If you have an eye over the STK1000 schematics you'll notice that they actually have the symbol and footprint for the 16MB version, they just have a note which says "only fit the 8MB one".

Pretty much though the SDRAM footprints are a standard kind of a thing across manufacturers, you should find that any similarish kind of chip will work. If in doubt you can post and ask here, but all you really need to check is the footprint. The EBI only runs at ~75MHz, you'll be hard pressed to find SDRAM which can't take this. All the other parameters are configurable from the software side (uboot).

-S.

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ropa wrote:
Could the IS42S32800B be a choice ?
And having said all that I still didn't answer the second bit of your question, sorry :)

Yeah that chippy looks good. Correct bus width, plenty fast enough etc. I didn't check the pinout meticulously, you should probably do that, but I don't forsee a problem at all :)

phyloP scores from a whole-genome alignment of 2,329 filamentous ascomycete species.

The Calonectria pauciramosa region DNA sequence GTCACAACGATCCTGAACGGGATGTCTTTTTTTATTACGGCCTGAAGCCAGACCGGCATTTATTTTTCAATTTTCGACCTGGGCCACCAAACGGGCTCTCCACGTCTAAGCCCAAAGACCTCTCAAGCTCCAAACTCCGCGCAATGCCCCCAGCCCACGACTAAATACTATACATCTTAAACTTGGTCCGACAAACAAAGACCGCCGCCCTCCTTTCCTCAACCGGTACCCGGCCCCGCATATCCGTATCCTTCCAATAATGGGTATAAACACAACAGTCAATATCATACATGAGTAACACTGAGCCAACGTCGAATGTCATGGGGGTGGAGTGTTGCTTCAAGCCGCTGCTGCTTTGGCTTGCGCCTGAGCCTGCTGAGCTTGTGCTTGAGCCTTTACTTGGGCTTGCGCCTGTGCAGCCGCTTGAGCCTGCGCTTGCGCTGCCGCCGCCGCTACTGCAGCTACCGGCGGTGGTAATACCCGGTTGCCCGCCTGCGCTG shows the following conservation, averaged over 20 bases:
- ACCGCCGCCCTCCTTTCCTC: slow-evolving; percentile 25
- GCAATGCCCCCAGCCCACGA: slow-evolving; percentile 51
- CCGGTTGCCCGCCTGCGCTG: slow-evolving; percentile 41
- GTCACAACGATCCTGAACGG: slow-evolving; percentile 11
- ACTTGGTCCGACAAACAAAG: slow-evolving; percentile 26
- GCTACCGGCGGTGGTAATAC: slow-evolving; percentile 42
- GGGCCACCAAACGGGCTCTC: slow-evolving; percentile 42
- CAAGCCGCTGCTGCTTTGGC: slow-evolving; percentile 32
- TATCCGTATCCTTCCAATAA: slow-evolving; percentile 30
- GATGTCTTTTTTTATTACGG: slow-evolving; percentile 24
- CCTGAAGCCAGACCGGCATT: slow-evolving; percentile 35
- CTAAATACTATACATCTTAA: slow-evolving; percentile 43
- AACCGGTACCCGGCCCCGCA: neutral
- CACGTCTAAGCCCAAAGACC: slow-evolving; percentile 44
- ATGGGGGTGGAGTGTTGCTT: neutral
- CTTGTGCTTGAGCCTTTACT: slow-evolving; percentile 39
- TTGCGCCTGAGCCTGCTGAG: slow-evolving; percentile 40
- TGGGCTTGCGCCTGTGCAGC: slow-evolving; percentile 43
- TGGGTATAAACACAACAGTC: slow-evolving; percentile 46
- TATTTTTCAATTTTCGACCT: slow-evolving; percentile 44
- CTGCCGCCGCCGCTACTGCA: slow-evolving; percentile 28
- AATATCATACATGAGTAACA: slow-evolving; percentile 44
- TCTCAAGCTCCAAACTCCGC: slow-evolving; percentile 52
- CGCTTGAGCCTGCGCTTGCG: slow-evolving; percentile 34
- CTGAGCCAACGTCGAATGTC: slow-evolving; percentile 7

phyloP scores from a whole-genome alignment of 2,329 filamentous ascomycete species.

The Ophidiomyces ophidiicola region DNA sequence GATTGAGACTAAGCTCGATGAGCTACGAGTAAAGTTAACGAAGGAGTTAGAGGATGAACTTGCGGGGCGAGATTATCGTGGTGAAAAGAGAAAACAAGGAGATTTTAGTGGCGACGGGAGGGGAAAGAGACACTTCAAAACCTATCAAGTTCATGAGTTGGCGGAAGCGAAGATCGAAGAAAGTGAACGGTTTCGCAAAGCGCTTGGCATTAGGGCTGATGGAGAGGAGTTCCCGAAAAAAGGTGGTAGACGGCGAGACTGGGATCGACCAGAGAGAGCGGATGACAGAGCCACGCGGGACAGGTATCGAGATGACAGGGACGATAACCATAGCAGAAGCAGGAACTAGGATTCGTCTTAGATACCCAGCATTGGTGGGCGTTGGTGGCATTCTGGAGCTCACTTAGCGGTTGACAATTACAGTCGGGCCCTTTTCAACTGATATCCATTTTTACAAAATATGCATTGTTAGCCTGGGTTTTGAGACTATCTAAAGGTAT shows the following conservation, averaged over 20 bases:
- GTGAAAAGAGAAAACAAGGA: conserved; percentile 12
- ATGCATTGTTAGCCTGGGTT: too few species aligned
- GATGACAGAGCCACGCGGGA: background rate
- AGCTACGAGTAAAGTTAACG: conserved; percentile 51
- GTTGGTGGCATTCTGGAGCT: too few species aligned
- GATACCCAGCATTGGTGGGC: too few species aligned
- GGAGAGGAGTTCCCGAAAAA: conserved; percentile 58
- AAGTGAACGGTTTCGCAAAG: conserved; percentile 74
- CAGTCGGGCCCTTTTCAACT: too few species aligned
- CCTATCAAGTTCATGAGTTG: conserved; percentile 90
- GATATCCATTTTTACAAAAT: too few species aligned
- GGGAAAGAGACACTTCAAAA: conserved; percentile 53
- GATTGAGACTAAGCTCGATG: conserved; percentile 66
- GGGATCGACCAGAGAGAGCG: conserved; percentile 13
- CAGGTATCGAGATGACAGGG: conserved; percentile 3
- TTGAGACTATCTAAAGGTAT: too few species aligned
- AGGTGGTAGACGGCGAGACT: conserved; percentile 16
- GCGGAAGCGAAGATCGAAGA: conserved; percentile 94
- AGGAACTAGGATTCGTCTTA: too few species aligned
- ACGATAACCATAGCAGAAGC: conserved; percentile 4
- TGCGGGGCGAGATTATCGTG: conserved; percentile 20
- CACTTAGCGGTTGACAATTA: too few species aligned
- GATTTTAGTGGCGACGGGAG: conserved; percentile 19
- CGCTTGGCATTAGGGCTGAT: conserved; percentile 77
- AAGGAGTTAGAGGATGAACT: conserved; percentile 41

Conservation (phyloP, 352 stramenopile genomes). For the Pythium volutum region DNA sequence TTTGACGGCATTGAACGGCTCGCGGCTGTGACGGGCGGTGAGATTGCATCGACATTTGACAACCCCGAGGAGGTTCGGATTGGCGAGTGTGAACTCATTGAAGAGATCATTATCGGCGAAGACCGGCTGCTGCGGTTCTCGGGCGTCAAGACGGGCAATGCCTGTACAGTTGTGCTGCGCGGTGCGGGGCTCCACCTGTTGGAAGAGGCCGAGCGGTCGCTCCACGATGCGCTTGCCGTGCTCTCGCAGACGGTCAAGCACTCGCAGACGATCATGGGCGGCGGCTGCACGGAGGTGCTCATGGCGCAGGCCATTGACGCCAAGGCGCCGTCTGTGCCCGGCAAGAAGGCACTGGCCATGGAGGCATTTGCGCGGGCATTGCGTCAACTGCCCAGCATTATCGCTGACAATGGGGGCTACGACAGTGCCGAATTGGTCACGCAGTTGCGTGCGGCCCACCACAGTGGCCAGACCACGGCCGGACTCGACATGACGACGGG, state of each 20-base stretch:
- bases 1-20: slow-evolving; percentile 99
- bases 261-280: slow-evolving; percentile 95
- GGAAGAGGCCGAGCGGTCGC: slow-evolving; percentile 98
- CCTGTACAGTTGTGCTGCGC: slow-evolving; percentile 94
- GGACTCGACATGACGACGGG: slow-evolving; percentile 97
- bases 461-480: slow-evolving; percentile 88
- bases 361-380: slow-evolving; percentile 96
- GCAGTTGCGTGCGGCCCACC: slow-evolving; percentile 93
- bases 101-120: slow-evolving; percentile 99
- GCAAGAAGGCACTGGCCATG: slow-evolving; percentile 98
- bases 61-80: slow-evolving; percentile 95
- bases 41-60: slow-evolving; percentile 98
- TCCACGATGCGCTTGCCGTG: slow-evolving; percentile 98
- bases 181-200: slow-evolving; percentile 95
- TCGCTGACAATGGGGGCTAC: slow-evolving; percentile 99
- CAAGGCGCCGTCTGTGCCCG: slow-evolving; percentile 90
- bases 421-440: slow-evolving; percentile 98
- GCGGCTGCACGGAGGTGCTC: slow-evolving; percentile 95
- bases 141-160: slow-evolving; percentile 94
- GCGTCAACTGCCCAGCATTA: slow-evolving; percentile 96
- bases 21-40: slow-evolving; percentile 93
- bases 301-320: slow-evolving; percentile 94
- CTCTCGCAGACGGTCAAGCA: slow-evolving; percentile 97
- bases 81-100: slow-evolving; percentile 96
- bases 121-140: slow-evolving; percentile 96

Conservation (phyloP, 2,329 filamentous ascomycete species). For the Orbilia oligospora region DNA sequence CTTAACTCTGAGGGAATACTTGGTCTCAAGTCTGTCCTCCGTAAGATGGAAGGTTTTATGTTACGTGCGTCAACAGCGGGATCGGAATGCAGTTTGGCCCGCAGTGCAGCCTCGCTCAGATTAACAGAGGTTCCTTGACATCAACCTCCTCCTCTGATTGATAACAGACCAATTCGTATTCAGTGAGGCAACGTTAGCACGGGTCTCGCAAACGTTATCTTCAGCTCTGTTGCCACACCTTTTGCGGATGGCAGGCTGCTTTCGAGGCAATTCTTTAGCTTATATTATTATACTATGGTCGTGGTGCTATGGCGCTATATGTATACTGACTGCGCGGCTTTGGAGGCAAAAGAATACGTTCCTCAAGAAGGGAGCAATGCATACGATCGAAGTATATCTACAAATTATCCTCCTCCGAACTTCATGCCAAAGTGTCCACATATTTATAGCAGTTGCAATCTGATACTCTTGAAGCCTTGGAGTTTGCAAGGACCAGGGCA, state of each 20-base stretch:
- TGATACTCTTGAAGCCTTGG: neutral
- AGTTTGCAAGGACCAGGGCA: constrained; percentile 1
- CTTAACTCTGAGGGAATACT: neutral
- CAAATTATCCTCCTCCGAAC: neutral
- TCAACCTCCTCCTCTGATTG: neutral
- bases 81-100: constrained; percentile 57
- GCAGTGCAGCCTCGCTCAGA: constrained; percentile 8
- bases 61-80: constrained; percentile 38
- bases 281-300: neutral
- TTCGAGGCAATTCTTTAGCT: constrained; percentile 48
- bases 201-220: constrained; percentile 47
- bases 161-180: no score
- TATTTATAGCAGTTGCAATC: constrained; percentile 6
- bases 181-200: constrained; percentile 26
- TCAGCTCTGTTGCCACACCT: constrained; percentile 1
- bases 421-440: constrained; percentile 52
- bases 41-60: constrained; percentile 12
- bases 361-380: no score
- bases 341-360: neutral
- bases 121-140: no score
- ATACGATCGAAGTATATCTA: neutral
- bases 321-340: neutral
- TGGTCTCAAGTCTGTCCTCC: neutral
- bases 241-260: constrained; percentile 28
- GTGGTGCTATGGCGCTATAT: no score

-S.

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Thanks for the additional information, appreciated!

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Thanks a lot my master :D
Hopefully the board will survive :!:
I'll keep you informed.

Regards

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ropa wrote:
Thanks a lot my master :D
Go well young Padawan ;)

-S.

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Hi squidgit,

the IS42S32800B is working with the stk1000.

    U-Boot 1.1.4-at0 (Jun 27 2007 - 16:15:25)

    U-Boot code: 00000000 -> 000153ef data: 24000000 -> 24003e10